One of the joys of visiting Estepona for the first time is the feeling of having discovered an “underdog” destination – in this case, a town frequently passed over in favour of more famous and glitzy coastal neighbours such as Marbella and (to a lesser extent) Fuengirola and Torremolinos. This is not to say that Estepona is behind when it comes to tourism, because it caters for foreign visitors just as well as the rest of Málaga’s stunning coastline. But, unlike many of the Costa del Sol’s other towns, it has managed to retain its identity as an unmistakably Spanish pueblo blanco, replete with its own unique ambience and style.
Nowhere is this more obvious than in the town’s enchanting oldest quarter – a barrio as every bit as attractive as Granada’s Albaicin, Seville’s Santa Cruz and Córdoba’s San Basilio. A conspicuous feature of this neighbourhood – which is bounded to the north and east by the Avenida Andalusia, to the south by the Rada beach and to the west by the Avenida Juan Carlos I – is the profusion of colourful plant pots that adorn the whitewashed walls of its houses. Dotted about the facades like the polka spots on a flamenco dress, they bring the cobbled little lanes to life with their big reds, yellows, blues and greens. Plaza de las Flores is the barrio‘s central square and is lined with tapas terraces and orange trees, whilst other treasures such as Plaza Begines and Plaza Blas Infante are to be found all over the quarter.
The Costa del Sol is world-famous for its beautiful beaches, which means that the most popular of them can become unbearably busy during summer. This is especially true in the tourist magnets of Marbella, Torremolinos and Fuengirola. But due to Estepona’s lesser fame even its main beach, Playa Rada, is less crowded than those of the other Costas, even during July and August. Rada also backs onto a line of lively chiringuitos and classy seafood restaurants and from its centre it’s less than a ten minute walk into the heart of the old town. Other notable stretches of sand near to Estepona are the Playa Costa Natura nudist beach (10 minute drive from town) and Playa El Cristo (5 minute drive or 15 minute walk from Estepona’s bullring), which can get a little busy in the summer but is situated in a lovely little cove and has two great chiringuitos.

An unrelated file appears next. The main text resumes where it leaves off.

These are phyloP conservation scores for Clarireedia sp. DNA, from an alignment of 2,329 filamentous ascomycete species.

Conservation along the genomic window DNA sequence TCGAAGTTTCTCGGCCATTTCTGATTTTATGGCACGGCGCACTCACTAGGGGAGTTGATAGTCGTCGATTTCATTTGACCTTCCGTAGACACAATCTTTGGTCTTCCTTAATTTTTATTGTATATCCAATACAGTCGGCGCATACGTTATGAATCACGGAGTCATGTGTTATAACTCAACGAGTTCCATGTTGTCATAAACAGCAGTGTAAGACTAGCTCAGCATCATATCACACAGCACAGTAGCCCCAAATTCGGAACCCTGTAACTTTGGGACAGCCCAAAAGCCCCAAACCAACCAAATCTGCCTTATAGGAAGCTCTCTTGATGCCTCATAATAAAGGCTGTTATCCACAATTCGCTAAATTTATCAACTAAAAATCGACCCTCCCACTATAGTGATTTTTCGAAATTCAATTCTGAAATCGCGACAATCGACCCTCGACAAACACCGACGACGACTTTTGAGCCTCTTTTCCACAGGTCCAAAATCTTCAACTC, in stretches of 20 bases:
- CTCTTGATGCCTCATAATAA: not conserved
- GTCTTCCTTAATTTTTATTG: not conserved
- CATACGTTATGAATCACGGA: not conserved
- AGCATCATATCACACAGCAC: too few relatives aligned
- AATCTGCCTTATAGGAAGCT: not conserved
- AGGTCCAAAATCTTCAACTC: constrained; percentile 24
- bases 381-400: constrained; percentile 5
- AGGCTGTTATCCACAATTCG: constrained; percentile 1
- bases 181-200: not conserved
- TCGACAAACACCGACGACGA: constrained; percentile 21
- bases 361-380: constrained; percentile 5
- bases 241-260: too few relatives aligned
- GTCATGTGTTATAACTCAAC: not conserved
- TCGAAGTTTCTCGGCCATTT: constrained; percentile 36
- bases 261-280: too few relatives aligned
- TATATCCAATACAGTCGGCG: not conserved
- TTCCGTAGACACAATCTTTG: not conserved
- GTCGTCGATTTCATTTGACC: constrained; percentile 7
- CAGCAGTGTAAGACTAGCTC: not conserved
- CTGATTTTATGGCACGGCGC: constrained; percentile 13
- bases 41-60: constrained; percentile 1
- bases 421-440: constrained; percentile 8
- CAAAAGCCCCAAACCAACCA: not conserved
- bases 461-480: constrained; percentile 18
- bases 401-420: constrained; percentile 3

Estepona has a varied culinary scene and, unlike many other Spanish towns its size, offers some excellent Mexican, Indian, Chinese and Italian restaurants. Yet it would seem a shame to come here and not dine out on some of the freshest and best-cooked fish in the Mediterranean, served at superbly-priced seafood restaurants and ludicrously cheap tapas bars. Consistently – and deservedly – praised are La Escorella, a portside restaurant which literally takes its daily fish order straight from the boat, and Restaurante El Pescador, which serves some of the biggest, juiciest mussels and best black-rice paella you’re ever likely to try.
All of which means that you should hurry to Estepona before the rest of the world wakes up to how much this lovely town has to offer. And in the meantime, don’t tell anyone you’ve read this article.